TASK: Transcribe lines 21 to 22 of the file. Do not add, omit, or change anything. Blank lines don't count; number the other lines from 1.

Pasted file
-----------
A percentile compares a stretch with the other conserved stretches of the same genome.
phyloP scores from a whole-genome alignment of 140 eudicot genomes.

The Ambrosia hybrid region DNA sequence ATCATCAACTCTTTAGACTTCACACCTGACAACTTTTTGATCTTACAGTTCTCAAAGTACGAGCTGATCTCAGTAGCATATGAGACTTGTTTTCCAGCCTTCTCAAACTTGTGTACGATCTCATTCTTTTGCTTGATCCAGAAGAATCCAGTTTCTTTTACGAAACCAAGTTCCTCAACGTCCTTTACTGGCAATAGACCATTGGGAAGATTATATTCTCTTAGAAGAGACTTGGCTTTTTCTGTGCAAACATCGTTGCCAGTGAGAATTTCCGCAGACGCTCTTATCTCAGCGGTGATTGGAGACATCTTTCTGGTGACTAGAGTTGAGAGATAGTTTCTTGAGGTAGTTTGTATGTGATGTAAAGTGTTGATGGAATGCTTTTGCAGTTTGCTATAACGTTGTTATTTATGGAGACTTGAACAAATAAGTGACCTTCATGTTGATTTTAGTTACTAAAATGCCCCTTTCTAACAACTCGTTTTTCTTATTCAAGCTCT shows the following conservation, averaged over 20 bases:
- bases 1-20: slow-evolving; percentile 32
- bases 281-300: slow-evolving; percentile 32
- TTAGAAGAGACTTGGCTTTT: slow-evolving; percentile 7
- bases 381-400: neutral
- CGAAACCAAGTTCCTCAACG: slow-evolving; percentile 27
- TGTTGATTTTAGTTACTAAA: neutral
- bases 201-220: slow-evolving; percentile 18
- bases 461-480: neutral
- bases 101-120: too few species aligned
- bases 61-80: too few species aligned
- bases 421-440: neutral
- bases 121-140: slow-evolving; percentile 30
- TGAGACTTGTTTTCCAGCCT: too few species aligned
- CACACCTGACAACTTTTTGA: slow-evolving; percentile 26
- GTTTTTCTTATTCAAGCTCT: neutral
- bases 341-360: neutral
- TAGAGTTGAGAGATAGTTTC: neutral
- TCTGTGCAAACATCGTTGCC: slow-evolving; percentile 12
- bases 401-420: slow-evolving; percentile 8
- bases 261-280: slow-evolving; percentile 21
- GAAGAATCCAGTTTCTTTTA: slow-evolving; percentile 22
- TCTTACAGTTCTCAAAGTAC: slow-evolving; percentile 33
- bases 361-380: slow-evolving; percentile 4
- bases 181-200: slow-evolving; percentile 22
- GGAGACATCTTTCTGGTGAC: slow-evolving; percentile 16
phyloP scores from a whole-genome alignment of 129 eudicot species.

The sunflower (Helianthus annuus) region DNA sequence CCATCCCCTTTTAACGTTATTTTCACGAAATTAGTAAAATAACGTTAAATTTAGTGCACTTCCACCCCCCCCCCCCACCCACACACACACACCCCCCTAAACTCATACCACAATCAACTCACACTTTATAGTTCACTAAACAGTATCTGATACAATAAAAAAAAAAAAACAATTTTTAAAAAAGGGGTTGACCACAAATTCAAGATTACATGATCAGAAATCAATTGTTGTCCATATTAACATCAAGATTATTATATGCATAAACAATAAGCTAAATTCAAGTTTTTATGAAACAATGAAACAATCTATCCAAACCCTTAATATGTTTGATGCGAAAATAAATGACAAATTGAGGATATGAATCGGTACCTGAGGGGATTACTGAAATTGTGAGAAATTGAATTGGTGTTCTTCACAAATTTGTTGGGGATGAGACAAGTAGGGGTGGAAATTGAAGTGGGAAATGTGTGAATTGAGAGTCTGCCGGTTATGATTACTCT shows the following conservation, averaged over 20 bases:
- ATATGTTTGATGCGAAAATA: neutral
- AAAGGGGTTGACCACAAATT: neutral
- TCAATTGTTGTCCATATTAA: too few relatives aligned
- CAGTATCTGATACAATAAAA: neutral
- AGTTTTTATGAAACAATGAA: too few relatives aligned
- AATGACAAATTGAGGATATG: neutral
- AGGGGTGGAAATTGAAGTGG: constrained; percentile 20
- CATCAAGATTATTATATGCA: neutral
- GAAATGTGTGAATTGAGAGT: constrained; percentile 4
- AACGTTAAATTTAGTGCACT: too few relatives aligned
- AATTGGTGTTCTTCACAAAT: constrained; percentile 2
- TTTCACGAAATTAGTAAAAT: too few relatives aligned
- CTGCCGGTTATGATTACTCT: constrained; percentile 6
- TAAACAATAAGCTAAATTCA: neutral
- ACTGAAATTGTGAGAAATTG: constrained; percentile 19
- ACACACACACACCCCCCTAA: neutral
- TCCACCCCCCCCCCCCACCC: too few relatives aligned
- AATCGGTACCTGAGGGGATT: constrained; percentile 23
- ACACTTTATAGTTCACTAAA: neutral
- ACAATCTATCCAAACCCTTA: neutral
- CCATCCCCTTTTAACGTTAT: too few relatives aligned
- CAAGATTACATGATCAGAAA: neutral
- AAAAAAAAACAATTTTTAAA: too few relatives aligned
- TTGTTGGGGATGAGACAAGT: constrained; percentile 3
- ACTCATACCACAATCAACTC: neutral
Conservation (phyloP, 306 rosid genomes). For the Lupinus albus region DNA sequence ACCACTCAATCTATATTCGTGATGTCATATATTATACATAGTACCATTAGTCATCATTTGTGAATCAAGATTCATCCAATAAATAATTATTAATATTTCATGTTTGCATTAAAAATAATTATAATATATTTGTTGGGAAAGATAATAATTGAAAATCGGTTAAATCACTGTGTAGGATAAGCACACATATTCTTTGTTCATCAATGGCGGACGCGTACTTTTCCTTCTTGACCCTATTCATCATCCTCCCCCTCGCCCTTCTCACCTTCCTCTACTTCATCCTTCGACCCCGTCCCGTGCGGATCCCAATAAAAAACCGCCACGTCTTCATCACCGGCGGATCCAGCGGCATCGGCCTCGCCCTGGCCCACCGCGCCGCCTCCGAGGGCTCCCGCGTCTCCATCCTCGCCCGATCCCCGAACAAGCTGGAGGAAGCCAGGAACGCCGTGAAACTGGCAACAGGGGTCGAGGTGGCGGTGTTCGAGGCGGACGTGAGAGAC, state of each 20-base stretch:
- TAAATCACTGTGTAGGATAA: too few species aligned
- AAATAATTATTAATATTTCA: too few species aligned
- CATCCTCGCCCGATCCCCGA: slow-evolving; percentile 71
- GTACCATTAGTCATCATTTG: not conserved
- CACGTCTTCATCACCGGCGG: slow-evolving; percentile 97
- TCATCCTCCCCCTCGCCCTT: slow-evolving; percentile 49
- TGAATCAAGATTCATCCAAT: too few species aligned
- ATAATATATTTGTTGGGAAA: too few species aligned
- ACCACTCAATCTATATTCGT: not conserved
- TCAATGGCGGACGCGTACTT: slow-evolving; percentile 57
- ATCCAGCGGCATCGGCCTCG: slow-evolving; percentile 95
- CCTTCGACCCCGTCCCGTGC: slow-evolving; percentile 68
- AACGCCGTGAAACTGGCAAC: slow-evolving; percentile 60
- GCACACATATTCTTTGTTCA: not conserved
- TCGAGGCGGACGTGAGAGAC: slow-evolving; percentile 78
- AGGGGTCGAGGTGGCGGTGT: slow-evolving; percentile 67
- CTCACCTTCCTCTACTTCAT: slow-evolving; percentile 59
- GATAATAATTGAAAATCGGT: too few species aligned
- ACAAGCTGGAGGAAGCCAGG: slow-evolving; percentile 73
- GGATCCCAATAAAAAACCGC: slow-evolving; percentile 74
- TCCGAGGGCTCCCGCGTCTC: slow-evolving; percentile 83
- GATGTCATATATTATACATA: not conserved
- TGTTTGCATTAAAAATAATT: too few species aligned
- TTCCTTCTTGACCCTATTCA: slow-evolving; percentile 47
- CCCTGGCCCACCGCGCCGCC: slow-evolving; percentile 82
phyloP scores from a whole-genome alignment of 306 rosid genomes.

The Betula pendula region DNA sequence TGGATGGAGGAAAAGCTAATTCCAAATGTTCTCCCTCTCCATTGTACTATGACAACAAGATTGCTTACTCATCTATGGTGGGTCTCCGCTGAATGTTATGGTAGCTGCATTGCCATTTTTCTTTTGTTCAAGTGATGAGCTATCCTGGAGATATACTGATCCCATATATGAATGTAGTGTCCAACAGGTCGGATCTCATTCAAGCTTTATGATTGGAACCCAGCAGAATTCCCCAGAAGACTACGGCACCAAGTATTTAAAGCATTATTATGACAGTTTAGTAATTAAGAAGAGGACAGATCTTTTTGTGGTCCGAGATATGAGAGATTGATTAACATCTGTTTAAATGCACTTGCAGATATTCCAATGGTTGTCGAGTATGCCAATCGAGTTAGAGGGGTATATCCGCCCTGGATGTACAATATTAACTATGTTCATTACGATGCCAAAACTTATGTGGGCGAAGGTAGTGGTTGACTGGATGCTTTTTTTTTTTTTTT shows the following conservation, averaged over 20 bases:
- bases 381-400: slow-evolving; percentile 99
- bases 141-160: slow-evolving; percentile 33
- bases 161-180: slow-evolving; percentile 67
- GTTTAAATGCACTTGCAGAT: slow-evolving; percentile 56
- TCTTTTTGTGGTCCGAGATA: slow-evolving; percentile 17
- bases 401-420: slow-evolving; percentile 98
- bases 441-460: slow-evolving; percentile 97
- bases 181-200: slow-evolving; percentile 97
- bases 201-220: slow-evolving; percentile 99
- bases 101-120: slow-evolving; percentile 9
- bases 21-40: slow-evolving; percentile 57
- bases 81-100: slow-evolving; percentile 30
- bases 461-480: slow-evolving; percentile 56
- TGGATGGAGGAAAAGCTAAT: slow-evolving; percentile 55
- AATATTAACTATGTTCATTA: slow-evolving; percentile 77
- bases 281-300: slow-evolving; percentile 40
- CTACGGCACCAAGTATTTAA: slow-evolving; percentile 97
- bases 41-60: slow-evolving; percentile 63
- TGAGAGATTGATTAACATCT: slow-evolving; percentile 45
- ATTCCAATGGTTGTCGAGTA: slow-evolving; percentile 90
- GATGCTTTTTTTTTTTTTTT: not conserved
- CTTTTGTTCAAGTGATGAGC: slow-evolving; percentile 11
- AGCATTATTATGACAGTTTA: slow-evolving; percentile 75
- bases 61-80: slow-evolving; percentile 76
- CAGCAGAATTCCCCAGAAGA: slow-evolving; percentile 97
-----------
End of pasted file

- TCTGTGCAAACATCGTTGCC: slow-evolving; percentile 12
- bases 401-420: slow-evolving; percentile 8